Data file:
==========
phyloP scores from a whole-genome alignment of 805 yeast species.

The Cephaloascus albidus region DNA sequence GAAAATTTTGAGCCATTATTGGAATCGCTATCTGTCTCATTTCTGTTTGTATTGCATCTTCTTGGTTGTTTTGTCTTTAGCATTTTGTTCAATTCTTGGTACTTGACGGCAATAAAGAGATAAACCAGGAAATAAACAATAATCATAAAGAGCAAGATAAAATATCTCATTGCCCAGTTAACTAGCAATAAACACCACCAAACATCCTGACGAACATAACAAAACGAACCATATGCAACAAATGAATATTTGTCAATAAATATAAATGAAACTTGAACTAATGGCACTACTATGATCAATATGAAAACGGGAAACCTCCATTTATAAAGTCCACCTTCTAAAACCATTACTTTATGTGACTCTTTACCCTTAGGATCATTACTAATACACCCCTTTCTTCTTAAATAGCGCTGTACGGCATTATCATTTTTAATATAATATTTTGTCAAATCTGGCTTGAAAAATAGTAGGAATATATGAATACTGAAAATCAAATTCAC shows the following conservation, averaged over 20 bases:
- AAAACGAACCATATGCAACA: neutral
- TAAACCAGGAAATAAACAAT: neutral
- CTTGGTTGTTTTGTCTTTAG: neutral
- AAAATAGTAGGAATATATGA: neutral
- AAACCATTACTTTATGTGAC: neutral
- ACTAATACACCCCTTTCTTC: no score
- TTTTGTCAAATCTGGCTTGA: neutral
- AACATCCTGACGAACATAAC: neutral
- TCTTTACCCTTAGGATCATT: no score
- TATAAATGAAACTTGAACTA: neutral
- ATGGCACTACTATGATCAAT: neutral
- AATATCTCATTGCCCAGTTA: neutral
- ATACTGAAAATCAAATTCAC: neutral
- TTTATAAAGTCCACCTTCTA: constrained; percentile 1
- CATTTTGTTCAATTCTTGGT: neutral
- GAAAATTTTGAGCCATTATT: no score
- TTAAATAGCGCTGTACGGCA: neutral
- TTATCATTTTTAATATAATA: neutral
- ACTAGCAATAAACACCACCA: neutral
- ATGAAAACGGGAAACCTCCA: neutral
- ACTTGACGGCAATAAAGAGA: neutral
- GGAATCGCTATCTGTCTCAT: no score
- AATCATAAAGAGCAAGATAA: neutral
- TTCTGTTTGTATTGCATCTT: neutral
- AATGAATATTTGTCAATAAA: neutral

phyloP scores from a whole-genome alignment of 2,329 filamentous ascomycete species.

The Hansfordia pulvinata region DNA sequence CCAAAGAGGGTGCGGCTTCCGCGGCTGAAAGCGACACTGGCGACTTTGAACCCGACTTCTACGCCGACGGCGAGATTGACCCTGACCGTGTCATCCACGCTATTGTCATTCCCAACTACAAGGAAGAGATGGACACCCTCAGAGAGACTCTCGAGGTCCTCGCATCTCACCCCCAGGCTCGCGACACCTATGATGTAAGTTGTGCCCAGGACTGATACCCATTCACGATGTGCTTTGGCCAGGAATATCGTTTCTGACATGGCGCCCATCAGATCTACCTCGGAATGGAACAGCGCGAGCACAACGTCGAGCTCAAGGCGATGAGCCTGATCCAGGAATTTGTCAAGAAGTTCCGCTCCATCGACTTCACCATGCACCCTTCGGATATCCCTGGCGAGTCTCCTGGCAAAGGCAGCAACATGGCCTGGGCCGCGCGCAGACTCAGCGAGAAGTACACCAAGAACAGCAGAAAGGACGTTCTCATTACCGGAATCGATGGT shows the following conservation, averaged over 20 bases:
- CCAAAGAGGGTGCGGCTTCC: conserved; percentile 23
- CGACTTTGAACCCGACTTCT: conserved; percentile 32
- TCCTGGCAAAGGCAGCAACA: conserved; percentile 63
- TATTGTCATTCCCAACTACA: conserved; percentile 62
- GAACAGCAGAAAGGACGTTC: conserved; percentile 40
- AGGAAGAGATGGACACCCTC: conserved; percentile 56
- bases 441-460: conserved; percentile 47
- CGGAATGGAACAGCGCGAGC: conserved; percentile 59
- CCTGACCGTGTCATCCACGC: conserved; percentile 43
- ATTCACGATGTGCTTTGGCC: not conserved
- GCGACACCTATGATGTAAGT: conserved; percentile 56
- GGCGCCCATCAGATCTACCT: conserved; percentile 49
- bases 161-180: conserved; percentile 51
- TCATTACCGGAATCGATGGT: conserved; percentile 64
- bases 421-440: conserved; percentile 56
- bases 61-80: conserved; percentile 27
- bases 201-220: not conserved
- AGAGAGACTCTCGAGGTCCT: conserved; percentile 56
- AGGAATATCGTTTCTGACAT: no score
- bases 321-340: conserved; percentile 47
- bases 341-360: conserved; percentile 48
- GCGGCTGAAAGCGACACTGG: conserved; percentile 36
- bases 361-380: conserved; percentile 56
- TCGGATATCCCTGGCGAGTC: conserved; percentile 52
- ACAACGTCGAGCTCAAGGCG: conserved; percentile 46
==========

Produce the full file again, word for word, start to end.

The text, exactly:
phyloP scores from a whole-genome alignment of 805 yeast species.

The Cephaloascus albidus region DNA sequence GAAAATTTTGAGCCATTATTGGAATCGCTATCTGTCTCATTTCTGTTTGTATTGCATCTTCTTGGTTGTTTTGTCTTTAGCATTTTGTTCAATTCTTGGTACTTGACGGCAATAAAGAGATAAACCAGGAAATAAACAATAATCATAAAGAGCAAGATAAAATATCTCATTGCCCAGTTAACTAGCAATAAACACCACCAAACATCCTGACGAACATAACAAAACGAACCATATGCAACAAATGAATATTTGTCAATAAATATAAATGAAACTTGAACTAATGGCACTACTATGATCAATATGAAAACGGGAAACCTCCATTTATAAAGTCCACCTTCTAAAACCATTACTTTATGTGACTCTTTACCCTTAGGATCATTACTAATACACCCCTTTCTTCTTAAATAGCGCTGTACGGCATTATCATTTTTAATATAATATTTTGTCAAATCTGGCTTGAAAAATAGTAGGAATATATGAATACTGAAAATCAAATTCAC shows the following conservation, averaged over 20 bases:
- AAAACGAACCATATGCAACA: neutral
- TAAACCAGGAAATAAACAAT: neutral
- CTTGGTTGTTTTGTCTTTAG: neutral
- AAAATAGTAGGAATATATGA: neutral
- AAACCATTACTTTATGTGAC: neutral
- ACTAATACACCCCTTTCTTC: no score
- TTTTGTCAAATCTGGCTTGA: neutral
- AACATCCTGACGAACATAAC: neutral
- TCTTTACCCTTAGGATCATT: no score
- TATAAATGAAACTTGAACTA: neutral
- ATGGCACTACTATGATCAAT: neutral
- AATATCTCATTGCCCAGTTA: neutral
- ATACTGAAAATCAAATTCAC: neutral
- TTTATAAAGTCCACCTTCTA: constrained; percentile 1
- CATTTTGTTCAATTCTTGGT: neutral
- GAAAATTTTGAGCCATTATT: no score
- TTAAATAGCGCTGTACGGCA: neutral
- TTATCATTTTTAATATAATA: neutral
- ACTAGCAATAAACACCACCA: neutral
- ATGAAAACGGGAAACCTCCA: neutral
- ACTTGACGGCAATAAAGAGA: neutral
- GGAATCGCTATCTGTCTCAT: no score
- AATCATAAAGAGCAAGATAA: neutral
- TTCTGTTTGTATTGCATCTT: neutral
- AATGAATATTTGTCAATAAA: neutral

phyloP scores from a whole-genome alignment of 2,329 filamentous ascomycete species.

The Hansfordia pulvinata region DNA sequence CCAAAGAGGGTGCGGCTTCCGCGGCTGAAAGCGACACTGGCGACTTTGAACCCGACTTCTACGCCGACGGCGAGATTGACCCTGACCGTGTCATCCACGCTATTGTCATTCCCAACTACAAGGAAGAGATGGACACCCTCAGAGAGACTCTCGAGGTCCTCGCATCTCACCCCCAGGCTCGCGACACCTATGATGTAAGTTGTGCCCAGGACTGATACCCATTCACGATGTGCTTTGGCCAGGAATATCGTTTCTGACATGGCGCCCATCAGATCTACCTCGGAATGGAACAGCGCGAGCACAACGTCGAGCTCAAGGCGATGAGCCTGATCCAGGAATTTGTCAAGAAGTTCCGCTCCATCGACTTCACCATGCACCCTTCGGATATCCCTGGCGAGTCTCCTGGCAAAGGCAGCAACATGGCCTGGGCCGCGCGCAGACTCAGCGAGAAGTACACCAAGAACAGCAGAAAGGACGTTCTCATTACCGGAATCGATGGT shows the following conservation, averaged over 20 bases:
- CCAAAGAGGGTGCGGCTTCC: conserved; percentile 23
- CGACTTTGAACCCGACTTCT: conserved; percentile 32
- TCCTGGCAAAGGCAGCAACA: conserved; percentile 63
- TATTGTCATTCCCAACTACA: conserved; percentile 62
- GAACAGCAGAAAGGACGTTC: conserved; percentile 40
- AGGAAGAGATGGACACCCTC: conserved; percentile 56
- bases 441-460: conserved; percentile 47
- CGGAATGGAACAGCGCGAGC: conserved; percentile 59
- CCTGACCGTGTCATCCACGC: conserved; percentile 43
- ATTCACGATGTGCTTTGGCC: not conserved
- GCGACACCTATGATGTAAGT: conserved; percentile 56
- GGCGCCCATCAGATCTACCT: conserved; percentile 49
- bases 161-180: conserved; percentile 51
- TCATTACCGGAATCGATGGT: conserved; percentile 64
- bases 421-440: conserved; percentile 56
- bases 61-80: conserved; percentile 27
- bases 201-220: not conserved
- AGAGAGACTCTCGAGGTCCT: conserved; percentile 56
- AGGAATATCGTTTCTGACAT: no score
- bases 321-340: conserved; percentile 47
- bases 341-360: conserved; percentile 48
- GCGGCTGAAAGCGACACTGG: conserved; percentile 36
- bases 361-380: conserved; percentile 56
- TCGGATATCCCTGGCGAGTC: conserved; percentile 52
- ACAACGTCGAGCTCAAGGCG: conserved; percentile 46